What Is Brain-Wave Marketing?
Scientists, in conjunctin with marketers, have been attaching
electrodes to people's head to track what's happening in their
brains as they look at products, or at commercials for products.
The information gleaned in this way is then supposed to make
it easier to design effective marketing campaigns. For example,
Hyundai Motor America had 15 men and 15 women look at various
parts of a 2011 car model for an hour total, recording what happened
in their brains when they stared at each part. They plan to alter
the exterior after reviewing the results of the electroencephalographs.
Forbes magazine recently reported that among the companies
using this brain wave technology are Pepsi, Microsoft, Yahoo,
and Ebay's PayPal. There are now at least eight companies that
offer these services to help companies design there commercials
and marketing campaigns. They use both EEG and MRI testing machines
for the research.
Do they work? It seems that they can definitely see which
parts of the brain light up with electrical activity when the
subject is looking at various things. It also seems likely that
there's some information to be discovered from this.
On the other hand, it is not a perfect technology. According
to the article in Forbes (November 16, 2009), University of California
(Santa Barbara) neuroscientist Craig Bennett put a dead fish
through an MRI machine and it showed brain activity that looked
suspiciously like that of subjects tested while watching commercials.
Neuromarketers probably didn't want to hear that, or at least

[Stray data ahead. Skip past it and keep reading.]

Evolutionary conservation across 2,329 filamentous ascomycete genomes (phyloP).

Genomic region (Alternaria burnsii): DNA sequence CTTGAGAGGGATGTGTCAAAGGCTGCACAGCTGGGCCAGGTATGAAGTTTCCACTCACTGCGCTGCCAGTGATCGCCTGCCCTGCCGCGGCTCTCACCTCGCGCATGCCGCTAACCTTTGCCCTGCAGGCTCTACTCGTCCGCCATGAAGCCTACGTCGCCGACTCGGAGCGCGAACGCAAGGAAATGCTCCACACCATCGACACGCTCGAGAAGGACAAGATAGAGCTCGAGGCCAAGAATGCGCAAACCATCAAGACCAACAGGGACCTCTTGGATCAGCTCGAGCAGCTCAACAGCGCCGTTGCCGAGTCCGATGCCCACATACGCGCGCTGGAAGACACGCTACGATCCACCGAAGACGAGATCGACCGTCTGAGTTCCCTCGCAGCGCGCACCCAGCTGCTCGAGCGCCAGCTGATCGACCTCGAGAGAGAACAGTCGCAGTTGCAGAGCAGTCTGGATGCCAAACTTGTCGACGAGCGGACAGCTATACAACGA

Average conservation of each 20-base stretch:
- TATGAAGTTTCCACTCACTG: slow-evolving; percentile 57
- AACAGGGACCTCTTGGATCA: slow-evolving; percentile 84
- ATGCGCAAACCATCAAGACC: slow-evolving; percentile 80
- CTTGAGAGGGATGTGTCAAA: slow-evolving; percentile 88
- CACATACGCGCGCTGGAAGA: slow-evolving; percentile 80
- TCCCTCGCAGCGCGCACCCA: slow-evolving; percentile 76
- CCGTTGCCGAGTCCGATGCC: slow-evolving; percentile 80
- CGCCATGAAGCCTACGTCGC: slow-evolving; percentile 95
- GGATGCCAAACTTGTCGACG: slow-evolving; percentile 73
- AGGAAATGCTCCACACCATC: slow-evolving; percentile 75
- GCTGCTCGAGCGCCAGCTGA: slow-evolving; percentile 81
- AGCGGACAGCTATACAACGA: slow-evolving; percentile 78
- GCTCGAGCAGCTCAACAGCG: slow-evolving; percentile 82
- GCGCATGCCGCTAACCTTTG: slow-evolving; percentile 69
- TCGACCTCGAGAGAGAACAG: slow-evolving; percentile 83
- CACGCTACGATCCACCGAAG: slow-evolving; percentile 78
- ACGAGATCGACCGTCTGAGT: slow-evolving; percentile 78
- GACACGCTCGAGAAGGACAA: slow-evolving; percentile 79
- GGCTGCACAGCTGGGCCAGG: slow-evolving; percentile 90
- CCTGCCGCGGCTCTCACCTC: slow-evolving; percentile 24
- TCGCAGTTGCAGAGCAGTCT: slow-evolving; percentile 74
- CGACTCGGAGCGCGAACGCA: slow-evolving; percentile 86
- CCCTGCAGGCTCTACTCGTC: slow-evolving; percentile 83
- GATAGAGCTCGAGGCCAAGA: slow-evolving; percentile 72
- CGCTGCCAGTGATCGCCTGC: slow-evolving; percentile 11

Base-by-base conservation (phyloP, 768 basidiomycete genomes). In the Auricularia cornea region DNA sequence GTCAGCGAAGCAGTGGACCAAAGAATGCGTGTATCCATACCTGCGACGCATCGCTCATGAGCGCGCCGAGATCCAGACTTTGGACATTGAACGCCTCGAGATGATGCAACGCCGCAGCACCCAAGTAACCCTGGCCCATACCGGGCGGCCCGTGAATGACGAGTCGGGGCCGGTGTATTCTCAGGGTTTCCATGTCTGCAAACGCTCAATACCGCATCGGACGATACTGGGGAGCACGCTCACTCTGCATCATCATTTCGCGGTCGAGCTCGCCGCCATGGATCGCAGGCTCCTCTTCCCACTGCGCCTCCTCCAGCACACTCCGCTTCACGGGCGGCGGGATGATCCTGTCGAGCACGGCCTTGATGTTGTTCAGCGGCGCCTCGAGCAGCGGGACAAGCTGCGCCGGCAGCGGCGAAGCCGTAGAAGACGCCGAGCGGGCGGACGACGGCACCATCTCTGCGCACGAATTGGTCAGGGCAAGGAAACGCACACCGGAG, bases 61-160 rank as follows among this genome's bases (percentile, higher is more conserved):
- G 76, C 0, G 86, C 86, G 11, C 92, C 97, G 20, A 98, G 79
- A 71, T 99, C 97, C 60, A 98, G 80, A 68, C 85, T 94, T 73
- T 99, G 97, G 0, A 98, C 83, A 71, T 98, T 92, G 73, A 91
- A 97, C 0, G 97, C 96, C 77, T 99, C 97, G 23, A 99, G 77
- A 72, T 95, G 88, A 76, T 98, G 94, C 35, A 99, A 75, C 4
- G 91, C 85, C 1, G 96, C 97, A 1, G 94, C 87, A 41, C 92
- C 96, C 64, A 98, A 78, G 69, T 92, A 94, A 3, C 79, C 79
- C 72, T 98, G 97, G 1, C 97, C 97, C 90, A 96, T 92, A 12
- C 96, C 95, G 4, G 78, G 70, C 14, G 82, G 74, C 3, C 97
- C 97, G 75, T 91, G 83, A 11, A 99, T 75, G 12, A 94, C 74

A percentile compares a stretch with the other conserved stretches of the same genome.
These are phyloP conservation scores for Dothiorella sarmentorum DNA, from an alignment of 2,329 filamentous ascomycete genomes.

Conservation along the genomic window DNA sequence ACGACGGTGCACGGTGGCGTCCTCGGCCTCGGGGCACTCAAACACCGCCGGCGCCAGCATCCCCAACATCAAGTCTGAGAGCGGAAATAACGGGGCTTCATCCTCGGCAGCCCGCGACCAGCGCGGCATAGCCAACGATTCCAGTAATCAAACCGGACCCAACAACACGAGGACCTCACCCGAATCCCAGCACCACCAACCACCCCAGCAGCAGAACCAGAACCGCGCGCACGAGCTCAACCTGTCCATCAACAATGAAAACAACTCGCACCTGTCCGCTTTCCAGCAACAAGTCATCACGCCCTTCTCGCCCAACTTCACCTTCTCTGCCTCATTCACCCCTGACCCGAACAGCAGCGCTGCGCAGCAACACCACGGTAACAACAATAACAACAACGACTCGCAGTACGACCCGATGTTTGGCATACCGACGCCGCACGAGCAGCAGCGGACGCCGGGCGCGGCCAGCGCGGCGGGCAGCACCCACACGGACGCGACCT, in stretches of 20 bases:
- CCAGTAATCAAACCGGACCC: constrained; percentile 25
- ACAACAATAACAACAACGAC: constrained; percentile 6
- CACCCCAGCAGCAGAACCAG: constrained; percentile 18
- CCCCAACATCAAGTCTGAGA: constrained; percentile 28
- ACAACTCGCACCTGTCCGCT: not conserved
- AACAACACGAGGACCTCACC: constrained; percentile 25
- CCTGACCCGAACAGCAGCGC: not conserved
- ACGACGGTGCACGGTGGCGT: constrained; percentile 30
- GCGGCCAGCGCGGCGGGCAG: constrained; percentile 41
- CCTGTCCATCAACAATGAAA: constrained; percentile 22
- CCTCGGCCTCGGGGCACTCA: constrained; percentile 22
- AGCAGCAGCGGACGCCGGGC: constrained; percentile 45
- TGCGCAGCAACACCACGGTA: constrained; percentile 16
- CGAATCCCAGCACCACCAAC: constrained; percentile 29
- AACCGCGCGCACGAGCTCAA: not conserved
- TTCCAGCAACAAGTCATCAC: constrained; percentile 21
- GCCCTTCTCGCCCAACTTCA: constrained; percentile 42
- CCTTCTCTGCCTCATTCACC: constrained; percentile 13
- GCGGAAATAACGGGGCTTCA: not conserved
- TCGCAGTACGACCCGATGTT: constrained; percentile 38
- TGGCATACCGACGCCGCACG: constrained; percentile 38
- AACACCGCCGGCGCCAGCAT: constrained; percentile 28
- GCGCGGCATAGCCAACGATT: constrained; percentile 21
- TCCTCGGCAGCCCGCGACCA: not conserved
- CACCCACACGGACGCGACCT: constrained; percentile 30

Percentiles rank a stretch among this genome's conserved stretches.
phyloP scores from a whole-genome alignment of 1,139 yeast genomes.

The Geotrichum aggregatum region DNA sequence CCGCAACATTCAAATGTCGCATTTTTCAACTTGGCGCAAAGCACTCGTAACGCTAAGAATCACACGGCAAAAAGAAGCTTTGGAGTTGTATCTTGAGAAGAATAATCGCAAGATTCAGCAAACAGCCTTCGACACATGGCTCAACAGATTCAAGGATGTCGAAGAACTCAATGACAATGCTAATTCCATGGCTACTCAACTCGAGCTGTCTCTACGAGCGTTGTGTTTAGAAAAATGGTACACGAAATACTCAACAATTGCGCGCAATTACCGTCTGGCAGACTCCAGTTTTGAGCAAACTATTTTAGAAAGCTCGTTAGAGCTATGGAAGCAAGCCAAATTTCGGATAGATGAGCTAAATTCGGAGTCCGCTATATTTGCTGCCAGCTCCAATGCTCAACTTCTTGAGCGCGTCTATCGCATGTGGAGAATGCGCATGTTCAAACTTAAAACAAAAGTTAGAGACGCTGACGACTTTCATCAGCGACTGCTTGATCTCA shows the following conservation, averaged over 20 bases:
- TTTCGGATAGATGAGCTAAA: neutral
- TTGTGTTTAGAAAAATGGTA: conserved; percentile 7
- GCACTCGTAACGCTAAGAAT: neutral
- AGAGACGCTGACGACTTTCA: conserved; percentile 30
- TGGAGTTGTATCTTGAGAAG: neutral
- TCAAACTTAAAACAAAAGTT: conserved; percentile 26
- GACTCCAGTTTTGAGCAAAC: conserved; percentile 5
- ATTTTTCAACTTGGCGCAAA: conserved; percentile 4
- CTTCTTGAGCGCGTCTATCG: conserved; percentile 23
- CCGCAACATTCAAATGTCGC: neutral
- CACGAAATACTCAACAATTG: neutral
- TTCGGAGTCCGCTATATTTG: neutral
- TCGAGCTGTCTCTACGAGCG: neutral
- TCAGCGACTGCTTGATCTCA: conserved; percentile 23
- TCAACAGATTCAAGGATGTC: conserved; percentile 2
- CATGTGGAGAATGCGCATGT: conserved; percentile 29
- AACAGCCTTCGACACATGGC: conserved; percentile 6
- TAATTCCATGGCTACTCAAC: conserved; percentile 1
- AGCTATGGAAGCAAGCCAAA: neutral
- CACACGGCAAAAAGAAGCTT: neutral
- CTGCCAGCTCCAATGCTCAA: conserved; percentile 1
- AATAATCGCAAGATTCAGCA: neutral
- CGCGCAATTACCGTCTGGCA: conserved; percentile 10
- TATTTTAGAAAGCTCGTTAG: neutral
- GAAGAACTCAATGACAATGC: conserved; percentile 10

don't want their potential clients to hear about it.
The odds are good that this kind of research and subsequent
marketing will continue. Their is already a new title for those
who run brain-wave marketing testing: neuromarketers. It seems
likely that despite the dead fish, who apparently preferred this
or that brand of popcorn, there is some valid data to be found
in the testing.
But even if we see that a person gets excited in the brain
when looking at one style of packaging versus another, it isn't
clear if this will translate into better sales. That's something
that is harder to measure. Also, much of the information gained
might be available much more simply and at lower cost.
For example, PayPal planned to sell potential customers on
the speed of their online payment service, after seeing the results
of neuromarketing tests. Apparently brain-wave marketing research
showed that people were more excited by speed than additional
security measures. But there was a simpler and much cheaper way
to learn this: Talk to a few customers. They don't need to watch
my brainwaves to know that I want more speed online. I'll tell
that to any company that asks.
This kind of marketing based on brainwave patterns is almost
certainly a fad at this point. Still, it will be interesting
to see how it develops in the future (and I'll report any new
information in the Brainpower Newsletter).